The Microsoft SMB Parallax
When you look at Microsoft dead on they look like the most successful technology company in the world across all regions and all consumer spectrums. Nearly everyone is touched by their solutions, software, entertainment, games and more. They are far from perfect and boy do they stumble – Vista, Windows ME, Windows Phone after 5.0. Ultimately, Microsoft has the best insight into the real business software needs of anyone out there and small business is a battleground that the partners are losing. Here is one such story that came across my Facebook feed this afternoon:
“It seems that MS heads are just in the Clouds. Feels (and sounds) like they are only listening to a small subset of partners and are not listening to any other feedback, especially from clients (end users), through their partners. Very sad. Feels like they have their eyes and ears covered.”
This is not an infrequent or edge comment out there, it is something I hear every day. It starts to sting even more when partners are invited to what is a seemingly Small Business Competency for Microsoft Partners event and are pounded to the cloud, cloud, cloud. Microsoft did just that today.
So is this a matter of Microsoft just being clueless (fair argument given the missteps in their track record) or is the reality that the Microsoft’s small business partners have better understanding of the business (which in rural areas doesn’t have bandwidth hence no chance for the cloud) or is the reality that Microsoft has better insight into where their software and solutions sell?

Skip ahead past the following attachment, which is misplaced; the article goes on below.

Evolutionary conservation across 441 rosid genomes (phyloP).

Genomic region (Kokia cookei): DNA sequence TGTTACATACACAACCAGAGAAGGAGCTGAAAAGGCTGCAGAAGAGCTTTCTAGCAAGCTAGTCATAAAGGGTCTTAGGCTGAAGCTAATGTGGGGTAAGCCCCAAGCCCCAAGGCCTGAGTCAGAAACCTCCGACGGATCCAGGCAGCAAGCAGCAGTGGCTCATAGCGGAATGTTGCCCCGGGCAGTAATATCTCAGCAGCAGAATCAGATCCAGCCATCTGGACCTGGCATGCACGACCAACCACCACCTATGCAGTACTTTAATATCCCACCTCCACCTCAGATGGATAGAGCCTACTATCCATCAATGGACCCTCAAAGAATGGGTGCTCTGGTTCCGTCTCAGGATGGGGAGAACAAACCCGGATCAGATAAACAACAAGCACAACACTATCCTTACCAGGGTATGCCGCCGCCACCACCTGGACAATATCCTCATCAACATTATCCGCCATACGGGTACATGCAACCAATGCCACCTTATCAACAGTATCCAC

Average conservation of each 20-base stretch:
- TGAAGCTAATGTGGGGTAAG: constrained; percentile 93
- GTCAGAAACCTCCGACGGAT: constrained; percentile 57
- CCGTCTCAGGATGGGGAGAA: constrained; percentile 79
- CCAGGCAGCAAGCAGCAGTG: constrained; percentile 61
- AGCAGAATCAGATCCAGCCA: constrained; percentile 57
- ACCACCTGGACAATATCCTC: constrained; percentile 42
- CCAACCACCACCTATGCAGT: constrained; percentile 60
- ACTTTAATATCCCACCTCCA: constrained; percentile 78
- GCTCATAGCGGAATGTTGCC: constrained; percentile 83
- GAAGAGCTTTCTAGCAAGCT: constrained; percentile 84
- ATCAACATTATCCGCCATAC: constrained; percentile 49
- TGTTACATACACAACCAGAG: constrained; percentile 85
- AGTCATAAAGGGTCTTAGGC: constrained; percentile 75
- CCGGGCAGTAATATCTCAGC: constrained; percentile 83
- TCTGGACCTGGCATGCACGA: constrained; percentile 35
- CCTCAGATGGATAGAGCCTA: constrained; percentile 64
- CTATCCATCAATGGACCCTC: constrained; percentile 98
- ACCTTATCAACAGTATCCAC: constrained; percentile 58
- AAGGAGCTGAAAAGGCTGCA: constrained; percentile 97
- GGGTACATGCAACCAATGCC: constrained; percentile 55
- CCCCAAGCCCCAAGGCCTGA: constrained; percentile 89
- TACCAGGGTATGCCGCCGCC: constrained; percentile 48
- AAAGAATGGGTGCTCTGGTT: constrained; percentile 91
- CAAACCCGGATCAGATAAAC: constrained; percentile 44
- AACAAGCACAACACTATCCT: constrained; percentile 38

The reality is that all of the above are valid and correct.
I have been following Microsoft partner frustrations on Facebook and even asked point blank “If Microsoft is obviously going in a different direction, what do you do?” – and I never got the answer.
The muted, grumbled and begrudged answer is that Microsoft is still the dominant player in what they do and that small business consultants will still have to sell their solutions. What’s the alternative, completely retrain yourself and your staff on a different platform with a much smaller client base?
There you have the answer to Microsoft’s cloud strategy and insistence on it no matter how little sense it may make: It doesn’t matter if our partners aren’t on board with our direction because they have no other alternatives.
You can argue with it all you want and question it every step of the way, in the end it really doesn’t matter because Microsoft is the biggest, most recognizable most successful option you have. The question is what is the better use for your time once you realize you’re wasting time complaining about stuff your former partner doesn’t care to hear anymore.